Make Emerging Tech Your Competitive Advantage

December 01, 2021

Contributor: Ashutosh Gupta

These are the key trends and technologies coming between 2021 and 2023.

How does your organization stack up against your peers when it comes to technology adoption? What technology do you need to deployed in the next 12 to 18 months?

To answer these questions, Gartner Senior Content Marketing Manager Kasey Panetta interviewed Leinar Ramos, Director, Advisory, for our ThinkCast podcast. Leinar shared his thoughts on this year’s emerging technology roadmap, the most interesting technology on the list, unexpected key trends and tips on how organizations can use the roadmap alongside the Gartner Hype Cycle™ for Emerging Technologies. The transcript that follows has been edited for clarity and length.

Download now: 2021-2023 Emerging Technology Roadmap

What is the Emerging Technology Roadmap and how is it different from the Gartner Hype Cycle for Emerging Technologies?

It is a benchmarking tool that we created about a decade ago to help IT leaders navigate their technology planning and decisions. Every year we run a survey, and we ask organizations about their technology plans and summarize the gathered information into a single-page view. They can see which emerging technologies their peers are investing in and which technologies they're skeptical about. 

While the emerging technology roadmap focuses organizations’ plans for the next 12 to 18 months, the hype cycle looks at technology investments from a long-term perspective: two years, five years or even 10 years down the line. For the roadmap, data comes from the organizations that are implementing the technologies but for the hype cycle, data comes from Gartner analysts. 

How many technologies are featured in this year’s emerging technology roadmap, and how were they selected? 

This year we’re featuring 111 technologies. Every year we look at our recently published research, the hype cycles, previous year's technology roadmap and everything that we're hearing from clients. Different Gartner analysts then validate and debate internally to come up with the best possible list of technologies. 

For each of those technologies we ask three types of questions when surveying our clients, namely:  

  • How valuable is each emerging technology for them?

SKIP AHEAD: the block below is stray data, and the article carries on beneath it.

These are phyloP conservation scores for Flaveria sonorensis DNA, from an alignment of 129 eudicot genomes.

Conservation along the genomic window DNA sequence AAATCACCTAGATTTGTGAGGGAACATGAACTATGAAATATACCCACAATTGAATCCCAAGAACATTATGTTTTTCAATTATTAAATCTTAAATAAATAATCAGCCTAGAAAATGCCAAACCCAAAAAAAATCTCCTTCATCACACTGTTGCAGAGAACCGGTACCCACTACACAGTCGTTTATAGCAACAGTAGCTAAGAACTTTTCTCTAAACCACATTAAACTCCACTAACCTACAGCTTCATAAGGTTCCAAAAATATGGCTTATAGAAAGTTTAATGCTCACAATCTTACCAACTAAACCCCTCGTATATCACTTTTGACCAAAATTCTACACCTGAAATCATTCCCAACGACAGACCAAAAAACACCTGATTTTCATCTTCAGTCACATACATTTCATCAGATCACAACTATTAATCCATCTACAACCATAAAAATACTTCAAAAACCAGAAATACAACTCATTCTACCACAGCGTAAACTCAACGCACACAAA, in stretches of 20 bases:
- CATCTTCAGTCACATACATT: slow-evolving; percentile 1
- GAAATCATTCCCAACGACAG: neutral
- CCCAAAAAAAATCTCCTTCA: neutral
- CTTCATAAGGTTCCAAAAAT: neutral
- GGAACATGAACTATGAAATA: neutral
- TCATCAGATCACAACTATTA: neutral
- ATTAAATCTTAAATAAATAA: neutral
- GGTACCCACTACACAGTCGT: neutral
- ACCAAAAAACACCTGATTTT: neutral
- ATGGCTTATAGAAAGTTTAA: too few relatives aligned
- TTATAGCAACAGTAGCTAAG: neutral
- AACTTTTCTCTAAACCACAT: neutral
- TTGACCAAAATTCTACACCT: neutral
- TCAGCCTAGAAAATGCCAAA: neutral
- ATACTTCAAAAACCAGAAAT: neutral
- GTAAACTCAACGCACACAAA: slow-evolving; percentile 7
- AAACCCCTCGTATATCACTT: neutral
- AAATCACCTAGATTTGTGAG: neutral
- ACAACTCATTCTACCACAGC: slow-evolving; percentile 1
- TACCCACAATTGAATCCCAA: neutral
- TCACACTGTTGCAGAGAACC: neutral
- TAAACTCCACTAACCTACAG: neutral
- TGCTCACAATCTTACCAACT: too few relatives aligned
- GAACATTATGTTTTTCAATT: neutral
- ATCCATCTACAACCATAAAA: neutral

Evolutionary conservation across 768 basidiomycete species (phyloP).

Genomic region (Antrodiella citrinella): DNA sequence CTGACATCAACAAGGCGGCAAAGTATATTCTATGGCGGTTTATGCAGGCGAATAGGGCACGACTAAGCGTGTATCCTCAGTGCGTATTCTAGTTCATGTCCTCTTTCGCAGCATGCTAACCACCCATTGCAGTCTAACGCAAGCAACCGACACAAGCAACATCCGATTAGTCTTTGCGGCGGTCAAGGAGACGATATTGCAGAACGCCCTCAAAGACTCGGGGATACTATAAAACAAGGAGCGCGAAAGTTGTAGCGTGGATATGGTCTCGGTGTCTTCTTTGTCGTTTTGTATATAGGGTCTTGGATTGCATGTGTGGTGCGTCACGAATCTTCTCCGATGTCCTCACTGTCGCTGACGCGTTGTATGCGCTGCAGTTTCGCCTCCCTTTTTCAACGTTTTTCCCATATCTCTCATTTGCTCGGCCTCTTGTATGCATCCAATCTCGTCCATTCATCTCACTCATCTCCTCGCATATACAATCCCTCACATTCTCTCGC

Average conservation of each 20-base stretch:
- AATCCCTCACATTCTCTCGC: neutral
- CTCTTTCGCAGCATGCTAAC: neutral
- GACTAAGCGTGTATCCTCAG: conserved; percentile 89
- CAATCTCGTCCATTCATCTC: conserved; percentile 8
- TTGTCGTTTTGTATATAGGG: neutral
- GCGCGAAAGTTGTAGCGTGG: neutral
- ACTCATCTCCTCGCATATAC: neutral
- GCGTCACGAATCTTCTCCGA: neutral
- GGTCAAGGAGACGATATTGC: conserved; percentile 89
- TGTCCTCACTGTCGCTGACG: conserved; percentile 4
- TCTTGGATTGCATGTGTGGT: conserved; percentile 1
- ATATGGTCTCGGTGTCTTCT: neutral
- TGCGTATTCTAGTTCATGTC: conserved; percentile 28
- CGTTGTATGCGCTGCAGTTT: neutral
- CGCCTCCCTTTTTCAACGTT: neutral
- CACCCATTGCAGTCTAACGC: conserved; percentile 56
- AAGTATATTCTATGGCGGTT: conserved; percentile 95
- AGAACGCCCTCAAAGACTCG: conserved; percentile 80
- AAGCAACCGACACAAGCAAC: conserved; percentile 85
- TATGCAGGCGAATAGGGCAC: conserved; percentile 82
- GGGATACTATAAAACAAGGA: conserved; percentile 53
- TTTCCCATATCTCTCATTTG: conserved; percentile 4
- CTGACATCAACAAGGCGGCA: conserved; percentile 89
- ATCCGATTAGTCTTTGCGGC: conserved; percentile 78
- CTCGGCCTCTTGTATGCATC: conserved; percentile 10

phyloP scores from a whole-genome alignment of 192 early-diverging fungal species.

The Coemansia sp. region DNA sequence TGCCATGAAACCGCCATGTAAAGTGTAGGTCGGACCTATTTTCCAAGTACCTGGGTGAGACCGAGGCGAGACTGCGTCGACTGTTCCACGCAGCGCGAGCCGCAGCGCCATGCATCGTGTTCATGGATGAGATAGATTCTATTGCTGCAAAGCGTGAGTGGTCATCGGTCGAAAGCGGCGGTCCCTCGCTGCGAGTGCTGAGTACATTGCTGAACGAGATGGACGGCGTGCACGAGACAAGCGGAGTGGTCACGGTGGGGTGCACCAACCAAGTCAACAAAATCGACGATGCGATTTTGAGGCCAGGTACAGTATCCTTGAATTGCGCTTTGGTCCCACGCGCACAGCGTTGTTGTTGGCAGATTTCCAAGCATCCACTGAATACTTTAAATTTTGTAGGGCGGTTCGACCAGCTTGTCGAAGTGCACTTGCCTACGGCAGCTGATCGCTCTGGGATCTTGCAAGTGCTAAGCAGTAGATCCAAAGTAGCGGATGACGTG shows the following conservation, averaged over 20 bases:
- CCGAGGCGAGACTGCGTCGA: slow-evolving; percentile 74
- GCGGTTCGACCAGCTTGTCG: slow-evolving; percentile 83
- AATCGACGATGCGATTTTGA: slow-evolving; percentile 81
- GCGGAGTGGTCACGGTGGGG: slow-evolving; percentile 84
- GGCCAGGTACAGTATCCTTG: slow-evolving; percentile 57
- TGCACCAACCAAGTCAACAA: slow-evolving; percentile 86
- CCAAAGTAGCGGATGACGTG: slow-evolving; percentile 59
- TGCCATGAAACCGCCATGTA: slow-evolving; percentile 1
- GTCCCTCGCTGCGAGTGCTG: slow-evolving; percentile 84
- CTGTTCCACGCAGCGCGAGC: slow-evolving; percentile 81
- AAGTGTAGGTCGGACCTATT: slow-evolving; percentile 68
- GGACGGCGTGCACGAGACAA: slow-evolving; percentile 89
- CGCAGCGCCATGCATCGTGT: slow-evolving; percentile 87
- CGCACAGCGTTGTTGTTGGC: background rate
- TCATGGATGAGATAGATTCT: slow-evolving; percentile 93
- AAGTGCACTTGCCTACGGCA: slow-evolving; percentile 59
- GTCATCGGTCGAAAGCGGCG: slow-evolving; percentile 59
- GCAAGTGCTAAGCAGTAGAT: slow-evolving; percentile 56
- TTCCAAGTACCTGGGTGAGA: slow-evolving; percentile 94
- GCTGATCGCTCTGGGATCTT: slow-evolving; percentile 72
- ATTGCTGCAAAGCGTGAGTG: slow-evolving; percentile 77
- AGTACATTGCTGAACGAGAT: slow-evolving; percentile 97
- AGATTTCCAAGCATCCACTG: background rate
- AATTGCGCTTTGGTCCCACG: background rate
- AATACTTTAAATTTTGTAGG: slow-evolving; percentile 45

• What is the level of risk when deploying each of these technologies? 
  • In which phase of technology deployment they are at? Do they have an ongoing pilot or are they even deploying this technology at this point? 

We collect all of this data and create an aggregated view for our clients to benchmark themselves against.

What key trends are highlighted in the roadmap?

One of the positive trends this year pertains to edge computing. Organizations that moved to the cloud have realized that a centralized cloud model is not the best approach for some use cases. You might think of scenarios where a lot of data comes from sensors distributed in the field. If you want to make real-time decisions in these scenarios, then sending back the data to a central cloud doesn’t make sense. Therefore, enterprises are increasing their efforts to adopt edge computing that provides automated, immersive and distributed interactions with data.

Another key trend is not really about technology, but the growing risk of talent shortage that is even eclipsing risks related to security and vendor maturity. This is something that we’ve seen this year with talent availability becoming a barrier for adopting technologies like edge computing.  

Among the emerging technologies, which one is the most interesting? 

The most interesting one is zero trust network access (ZTNA). The last couple of years really changed the game when it comes to security and networks. Earlier, we used to set up our defenses around a corporate perimeter to keep the bad actors away, and we had things like VPNs, firewalls and so forth. With the postpandemic surge in remote work, there has been a sharp rise in cyberattacks as the surface area of attack is quite wide now. In such a scenario, ZTNA becomes a super-important shift in the way that we think about security and networks, because as a concept it is centered around the belief that organizations should not trust any device by default, and therefore, every device potentially becomes a bad actor. 

How can organizations use this emerging technology roadmap? 

Organizations can use the roadmap in a couple of ways, namely:

  • To benchmark their technology adoption plans. They can either look at the whole roadmap, consisting of 111 technologies, or simply focus on a few categories or technologies that are perhaps interesting to them. They can then validate their perceptions around risks and value for the chosen technologies or categories. 
  • To treat it as the starting point in their technology roadmap exercises when creating their own roadmaps.

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